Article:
Georges and Anne are an octogenarian couple. They are cultivated, retired music teachers. Their daughter, also a musician, lives in Britain with her family. One day, Anne has a stroke, and the couple's bond of love is severely tested.
Adèle's life is changed when she meets Emma, a young woman with blue hair, who will allow her to discover desire and to assert herself as a woman and as an adult. In front of others, Adèle grows, seeks herself, loses herself, and ultimately finds herself through love and loss.
Forty-six year old Diane Després - "Die" - has been widowed for three years. Considered white trash by many, Die does whatever she needs, including strutting her body in front of male employers who will look, to make an honest living. That bread-winning ability is affected when she makes the decision to remove her only offspring, fifteen year old Steve Després, from her previously imposed institutionalization, one step below juvenile detention. She institutionalized him shortly following her husband's death due to Steve's attention deficit hyperactivity disorder (ADHD) and his violent outbursts. He was just kicked out of the latest in a long line of facilities for setting fire to the cafeteria, in turn injuring another boy. She made this decision to deinstitutionalize him as she didn't like the alternative, sending him into more restrictive juvenile detention from which he would probably never be rehabilitated. However, with this deinstitutionalization, she has to take care of him ...Written by
When Diane, Steve, and Kyla are having dinner, Steve tells a story about how when he was little and his parents didn't want him to understand their conversations, they would speak in English. Steve says that most conversations ended with either "shut up" or "f*** off." He then says that he tried to befriend a little girl who spoke English by telling her to "shut up" and "f*** off," because those were the only English phrases he knew, and he didn't know what that meant. In the DVD commentary, Anne Dorval actually admits that this is her own personal experience from when she was little, and that she told a neighborhood child to "shut up." Xavier Dolan thought her story was funny and decided to put it into the movie. See more »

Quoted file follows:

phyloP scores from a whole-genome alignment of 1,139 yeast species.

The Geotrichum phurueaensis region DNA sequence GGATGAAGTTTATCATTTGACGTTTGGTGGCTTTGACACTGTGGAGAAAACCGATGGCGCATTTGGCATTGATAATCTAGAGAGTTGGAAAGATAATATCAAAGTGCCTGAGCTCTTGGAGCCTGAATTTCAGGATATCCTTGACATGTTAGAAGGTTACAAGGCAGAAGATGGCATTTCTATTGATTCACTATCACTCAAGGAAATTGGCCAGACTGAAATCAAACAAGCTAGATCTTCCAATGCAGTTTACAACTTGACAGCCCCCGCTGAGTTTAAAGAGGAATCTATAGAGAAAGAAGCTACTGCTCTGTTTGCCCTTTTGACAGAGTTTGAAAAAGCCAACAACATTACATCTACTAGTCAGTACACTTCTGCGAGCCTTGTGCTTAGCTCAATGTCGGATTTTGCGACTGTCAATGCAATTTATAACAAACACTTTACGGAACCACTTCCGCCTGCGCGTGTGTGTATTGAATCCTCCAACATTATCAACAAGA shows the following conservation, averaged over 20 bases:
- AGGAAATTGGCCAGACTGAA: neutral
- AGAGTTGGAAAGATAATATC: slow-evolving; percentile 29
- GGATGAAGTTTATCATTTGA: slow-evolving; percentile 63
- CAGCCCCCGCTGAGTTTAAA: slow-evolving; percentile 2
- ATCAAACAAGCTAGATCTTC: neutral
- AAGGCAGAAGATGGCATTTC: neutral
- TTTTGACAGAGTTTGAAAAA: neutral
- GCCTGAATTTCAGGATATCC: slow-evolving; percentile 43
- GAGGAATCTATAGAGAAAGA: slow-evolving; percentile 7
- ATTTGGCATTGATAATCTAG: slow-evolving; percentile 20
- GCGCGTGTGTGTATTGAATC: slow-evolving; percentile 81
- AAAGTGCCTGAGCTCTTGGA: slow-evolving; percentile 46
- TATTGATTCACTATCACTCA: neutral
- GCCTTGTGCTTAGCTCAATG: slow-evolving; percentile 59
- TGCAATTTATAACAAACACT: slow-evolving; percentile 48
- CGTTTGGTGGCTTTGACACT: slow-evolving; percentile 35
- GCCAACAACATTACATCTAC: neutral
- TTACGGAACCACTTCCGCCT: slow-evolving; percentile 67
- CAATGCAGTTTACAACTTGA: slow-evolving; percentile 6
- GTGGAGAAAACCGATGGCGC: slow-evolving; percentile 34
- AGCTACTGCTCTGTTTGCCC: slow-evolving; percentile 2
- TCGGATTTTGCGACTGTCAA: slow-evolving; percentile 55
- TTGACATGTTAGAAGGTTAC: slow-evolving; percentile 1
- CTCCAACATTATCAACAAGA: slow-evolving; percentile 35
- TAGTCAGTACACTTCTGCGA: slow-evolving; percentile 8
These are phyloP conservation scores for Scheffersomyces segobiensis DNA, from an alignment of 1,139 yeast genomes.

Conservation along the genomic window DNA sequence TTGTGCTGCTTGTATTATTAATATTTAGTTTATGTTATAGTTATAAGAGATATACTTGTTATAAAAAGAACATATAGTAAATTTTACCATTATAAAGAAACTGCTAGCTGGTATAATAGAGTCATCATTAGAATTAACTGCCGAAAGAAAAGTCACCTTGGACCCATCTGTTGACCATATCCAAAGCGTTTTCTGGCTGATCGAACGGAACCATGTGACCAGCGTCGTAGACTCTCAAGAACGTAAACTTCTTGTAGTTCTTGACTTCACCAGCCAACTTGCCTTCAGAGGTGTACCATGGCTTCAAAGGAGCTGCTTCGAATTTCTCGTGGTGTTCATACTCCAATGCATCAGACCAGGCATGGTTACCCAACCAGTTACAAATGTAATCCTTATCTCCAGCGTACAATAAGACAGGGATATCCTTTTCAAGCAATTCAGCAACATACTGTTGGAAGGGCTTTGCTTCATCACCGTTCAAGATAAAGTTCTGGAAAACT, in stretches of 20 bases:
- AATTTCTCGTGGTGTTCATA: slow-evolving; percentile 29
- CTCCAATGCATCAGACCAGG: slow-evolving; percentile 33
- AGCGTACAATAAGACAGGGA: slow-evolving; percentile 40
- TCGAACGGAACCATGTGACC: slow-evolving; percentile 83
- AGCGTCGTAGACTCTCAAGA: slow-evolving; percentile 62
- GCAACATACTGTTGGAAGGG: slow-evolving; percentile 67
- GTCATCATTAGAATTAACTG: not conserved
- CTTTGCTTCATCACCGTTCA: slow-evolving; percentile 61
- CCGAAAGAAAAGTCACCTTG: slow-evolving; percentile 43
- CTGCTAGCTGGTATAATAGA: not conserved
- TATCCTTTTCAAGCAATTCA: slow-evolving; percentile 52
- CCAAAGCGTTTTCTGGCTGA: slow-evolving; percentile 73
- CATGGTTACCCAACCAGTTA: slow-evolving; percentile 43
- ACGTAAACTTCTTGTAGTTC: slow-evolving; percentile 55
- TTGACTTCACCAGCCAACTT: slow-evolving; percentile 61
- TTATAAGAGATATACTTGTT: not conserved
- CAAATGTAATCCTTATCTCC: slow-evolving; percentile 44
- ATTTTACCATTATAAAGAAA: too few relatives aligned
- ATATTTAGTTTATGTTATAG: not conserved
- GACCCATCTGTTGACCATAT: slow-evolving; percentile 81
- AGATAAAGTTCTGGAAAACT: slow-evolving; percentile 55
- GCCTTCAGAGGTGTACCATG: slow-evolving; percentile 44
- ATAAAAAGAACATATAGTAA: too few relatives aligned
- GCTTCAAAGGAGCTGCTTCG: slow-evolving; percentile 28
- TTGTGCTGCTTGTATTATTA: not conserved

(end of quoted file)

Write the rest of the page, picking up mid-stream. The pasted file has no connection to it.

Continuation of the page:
I wanted to tell you... I just wanted to thank you for your patience. I know I'm rough. Like Grandma used to say when I was younger, that I was rough. Now I get it, why she said that. So I'm sorry. And when I think about the times when... When I think about how much maybe I hurt you... After, when I get my shit together... I'm so fucking sad because you deserve so much better than a fucking retard like me! So... What matters is... I'm thinking about you here, and I love you.
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There is definitely a lot to say about "Mommy". So many sides to it that I honestly do not know where to begin. The first aspect that really got a hold on me was the cinematography, as well as the photography. The camera, directed by Xavier Dolan, manages to make the viewer breathe an aura of beauty and gleam in most of the scenes, insofar as the movie as a whole can actually be classified as one of those rare masterpieces in which you may - and often you do - easily get lost. And the soundtrack certainly plays a role in this game. From Dido to Céline Dion, from Eiffel 65 to Andrea Bocelli, from Oasis to Ludovico Einaudi, each artist and each song is perfectly accurate for the moment in which it is played. Especially and eventually Lana Del Rey with her "Born To Die". But I think the greatest aspect of the entire movie, if you can find one single aspect better than another one, is the structure and the interior complexity of the very few characters. Both *Die* and Steve, and Kyla as well, have a both strong ad anguished personality, and the bounds that exist among them are, in one word, visceral. As visceral as their true essence. As visceral as the situation in which they are imprisoned, and from which they can escape only in very few moments of « Liberté », as Steve screams to the sky. Only in this coinciding moments the framing widens, turning from a square to a giant rectangle, and the spectator is suddenly swallowed by the excitement of the characters, by their joy. By their innate and genuine HAPPINESS.
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